Challenges of reaching 90–90–90 in the Southern United States

Purpose of review More than half of new HIV diagnoses occur in the Southern United States where the epidemic disproportionately affects persons of color. Although other areas of the country are seeing dramatic declines in the number of new cases, the progress in the South lags behind. This review will examine the reasons for that disparity. Many are unique to the South. Recent findings Despite advances in antiretroviral therapy for HIV, many in the South are not benefiting from these medications, at either a personal or public health level. The reasons are complex and include lack of access to healthcare, lower levels of funding than other areas of the country, stigma, structural racism, increased barriers due to social determinants of health, coexisting mental health disorders, substance use disorders and sexually transmitted diseases and insufficient workforce capacity to meet the needs of those living with HIV. Summary These findings should underline the need for investment in the South for a holistic healthcare approach to persons living with HIV including supporting basic needs such as access to food, transportation and housing. Prioritization among politicians for policy and systems changes and approaches to decrease stigma and enhance education about HIV will be key.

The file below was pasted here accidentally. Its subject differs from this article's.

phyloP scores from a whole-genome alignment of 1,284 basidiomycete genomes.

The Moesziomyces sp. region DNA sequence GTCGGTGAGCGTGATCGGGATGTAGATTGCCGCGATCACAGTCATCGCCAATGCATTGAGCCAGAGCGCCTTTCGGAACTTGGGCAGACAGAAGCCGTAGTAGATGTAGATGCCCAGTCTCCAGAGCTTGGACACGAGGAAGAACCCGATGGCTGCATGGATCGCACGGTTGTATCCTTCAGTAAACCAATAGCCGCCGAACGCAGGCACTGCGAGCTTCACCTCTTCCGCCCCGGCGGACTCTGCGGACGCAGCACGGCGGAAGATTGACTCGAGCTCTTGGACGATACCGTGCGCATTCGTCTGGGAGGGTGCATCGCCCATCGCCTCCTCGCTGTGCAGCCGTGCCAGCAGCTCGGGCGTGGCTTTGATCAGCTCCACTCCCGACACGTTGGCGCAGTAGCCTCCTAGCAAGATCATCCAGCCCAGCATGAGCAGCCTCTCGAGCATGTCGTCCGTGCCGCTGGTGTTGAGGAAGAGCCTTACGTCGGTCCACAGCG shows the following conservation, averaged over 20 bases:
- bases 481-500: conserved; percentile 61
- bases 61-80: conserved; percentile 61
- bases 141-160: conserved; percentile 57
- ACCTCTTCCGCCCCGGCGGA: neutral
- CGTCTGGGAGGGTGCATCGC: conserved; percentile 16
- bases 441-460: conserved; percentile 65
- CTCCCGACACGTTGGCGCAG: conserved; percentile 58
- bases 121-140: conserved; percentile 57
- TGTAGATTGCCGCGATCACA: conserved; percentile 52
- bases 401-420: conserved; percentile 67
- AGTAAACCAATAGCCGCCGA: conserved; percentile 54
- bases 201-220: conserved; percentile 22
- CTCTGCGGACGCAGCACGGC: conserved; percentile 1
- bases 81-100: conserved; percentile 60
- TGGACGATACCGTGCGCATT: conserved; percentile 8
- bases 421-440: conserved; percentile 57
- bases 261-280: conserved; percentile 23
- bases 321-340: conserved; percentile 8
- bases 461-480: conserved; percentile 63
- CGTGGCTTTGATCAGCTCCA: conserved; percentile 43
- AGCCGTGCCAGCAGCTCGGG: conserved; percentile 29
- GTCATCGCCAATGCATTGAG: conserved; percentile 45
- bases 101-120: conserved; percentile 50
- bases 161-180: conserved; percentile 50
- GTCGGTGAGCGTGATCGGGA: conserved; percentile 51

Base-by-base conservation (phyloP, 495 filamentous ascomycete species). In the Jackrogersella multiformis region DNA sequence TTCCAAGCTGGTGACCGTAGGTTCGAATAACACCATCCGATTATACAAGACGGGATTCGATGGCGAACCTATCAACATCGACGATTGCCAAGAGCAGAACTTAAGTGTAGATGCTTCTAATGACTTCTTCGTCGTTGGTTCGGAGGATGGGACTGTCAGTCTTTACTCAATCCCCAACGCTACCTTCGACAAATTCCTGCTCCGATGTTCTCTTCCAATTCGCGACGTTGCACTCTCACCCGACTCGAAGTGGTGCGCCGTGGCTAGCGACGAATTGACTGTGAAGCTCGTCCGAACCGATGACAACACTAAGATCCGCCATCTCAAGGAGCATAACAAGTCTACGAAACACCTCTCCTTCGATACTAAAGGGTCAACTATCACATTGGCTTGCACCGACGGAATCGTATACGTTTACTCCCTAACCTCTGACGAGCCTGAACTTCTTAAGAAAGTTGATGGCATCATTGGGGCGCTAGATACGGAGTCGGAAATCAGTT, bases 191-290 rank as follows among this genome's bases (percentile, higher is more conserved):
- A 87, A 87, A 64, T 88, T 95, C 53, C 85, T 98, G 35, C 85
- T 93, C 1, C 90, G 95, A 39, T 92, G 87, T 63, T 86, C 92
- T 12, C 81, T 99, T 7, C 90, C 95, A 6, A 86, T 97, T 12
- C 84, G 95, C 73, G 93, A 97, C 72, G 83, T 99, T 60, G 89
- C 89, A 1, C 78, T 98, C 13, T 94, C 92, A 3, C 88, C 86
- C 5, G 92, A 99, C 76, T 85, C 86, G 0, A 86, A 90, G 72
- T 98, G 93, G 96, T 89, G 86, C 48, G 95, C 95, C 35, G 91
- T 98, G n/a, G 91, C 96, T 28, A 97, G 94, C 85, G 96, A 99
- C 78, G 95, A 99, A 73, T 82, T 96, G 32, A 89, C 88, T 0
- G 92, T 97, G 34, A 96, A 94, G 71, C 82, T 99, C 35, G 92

Source: Current Opinion in HIV and AIDS - Category: Infectious Diseases Tags: ENDING HIV: PROGRESS TO 90–90–90: Edited by Carlos del Rio Source Type: research

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